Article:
Let’s extend our original example somewhat to show you what I mean…

In this example we’re now taking our original example further, rather than just checking the type of our error, we’re also now extracting properties from the error to log to our user. And this is where things start to get really interesting!

As you can see, we are now attaching additional information to our errors, such as an instance error code. Instance error codes help us to identify unique occurrences of a given error within an applicaton.

When we see an error code within our logs we now know exactly which part of our application threw the error. Knowing where in our application helps us to not only debug, but identify hot spots and correlation in errors.

For example, you may have a question such as: “Are all users in a given country getting the same error?”. Using error instance codes you can find the answer.

Hopefully you can start to see how, through adding error context, we can start to gain better insights into how our applications work.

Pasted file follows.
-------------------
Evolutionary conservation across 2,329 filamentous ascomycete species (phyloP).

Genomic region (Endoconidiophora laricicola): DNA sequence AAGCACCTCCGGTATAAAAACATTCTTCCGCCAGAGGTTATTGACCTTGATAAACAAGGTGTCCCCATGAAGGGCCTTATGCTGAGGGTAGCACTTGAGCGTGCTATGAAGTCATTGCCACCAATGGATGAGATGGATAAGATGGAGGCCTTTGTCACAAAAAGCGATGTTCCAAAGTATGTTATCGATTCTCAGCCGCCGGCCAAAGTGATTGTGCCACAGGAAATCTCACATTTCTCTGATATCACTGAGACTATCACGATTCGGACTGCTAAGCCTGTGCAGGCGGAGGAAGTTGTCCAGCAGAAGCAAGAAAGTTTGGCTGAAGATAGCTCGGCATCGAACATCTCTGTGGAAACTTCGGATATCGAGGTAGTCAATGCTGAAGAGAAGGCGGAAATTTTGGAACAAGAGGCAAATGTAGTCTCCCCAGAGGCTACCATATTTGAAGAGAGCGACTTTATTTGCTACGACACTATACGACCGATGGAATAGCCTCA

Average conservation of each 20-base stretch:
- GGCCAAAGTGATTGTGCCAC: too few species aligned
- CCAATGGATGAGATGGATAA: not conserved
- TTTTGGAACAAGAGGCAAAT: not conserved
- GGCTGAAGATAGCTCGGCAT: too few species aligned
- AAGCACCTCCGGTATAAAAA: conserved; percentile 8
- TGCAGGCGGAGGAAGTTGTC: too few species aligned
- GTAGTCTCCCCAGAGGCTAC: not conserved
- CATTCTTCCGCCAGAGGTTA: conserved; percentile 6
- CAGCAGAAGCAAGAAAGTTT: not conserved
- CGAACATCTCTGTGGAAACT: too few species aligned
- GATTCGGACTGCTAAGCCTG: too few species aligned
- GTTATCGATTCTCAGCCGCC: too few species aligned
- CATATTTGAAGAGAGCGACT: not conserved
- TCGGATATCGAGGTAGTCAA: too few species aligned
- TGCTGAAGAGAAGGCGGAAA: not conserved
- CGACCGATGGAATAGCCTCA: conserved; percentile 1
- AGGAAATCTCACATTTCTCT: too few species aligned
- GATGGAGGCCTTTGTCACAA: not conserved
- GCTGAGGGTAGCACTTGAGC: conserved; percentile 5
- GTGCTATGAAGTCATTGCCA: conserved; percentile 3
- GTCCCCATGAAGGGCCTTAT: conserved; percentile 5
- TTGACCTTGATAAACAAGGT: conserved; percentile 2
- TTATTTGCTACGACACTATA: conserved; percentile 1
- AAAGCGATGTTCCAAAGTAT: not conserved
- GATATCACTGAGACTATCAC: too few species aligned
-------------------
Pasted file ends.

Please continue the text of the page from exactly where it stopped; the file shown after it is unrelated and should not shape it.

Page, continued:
In summary: Add context to errors when they’re thrown, such as instance error codes to make it quicker for tracking down and fixing errors, bugs and improving the debugging experience of your application.

Don’t Hope And Pray: Handle Your Errors

And that concludes our philosophy for error handling in JavaScript.

To quickly recap, the philosophy is based on three principles: Firstly: Throw errors explicitly. Secondly: Ensure you catch thrown errors. And finally: Add context to your errors where possible (using custom errors).

Now you hopefully have a good starting point for tackling errors within your application. And I hope that you won’t do what I did, and spend your time writing code where errors simply throw all over the place!

Because when you do only throw errors, you throw away the insights which you could use to debug and improve your application, improve user experience, and hopefully make your life easier.

Speak soon Cloud Native friend!


The post A Philosophy For Effective Error Handling (Using JavaScript Examples) appeared first on The Dev Coach.

Lou is the editor of The Cloud Native Software Engineering Newsletter a Newsletter dedicated to making Cloud Software Engineering more accessible and easy to understand. Every month you’ll get a digest of the best content for Cloud Native Software Engineers right in your inbox.

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Lou — Cloud Native Software Engineer

@loujaybee

I write stuff on Cloud Engineering @ thedevcoach.co.uk. I made splitoo.com. Also likes: 🏋️‍♂️🎸🚴🏻‍♂️🏍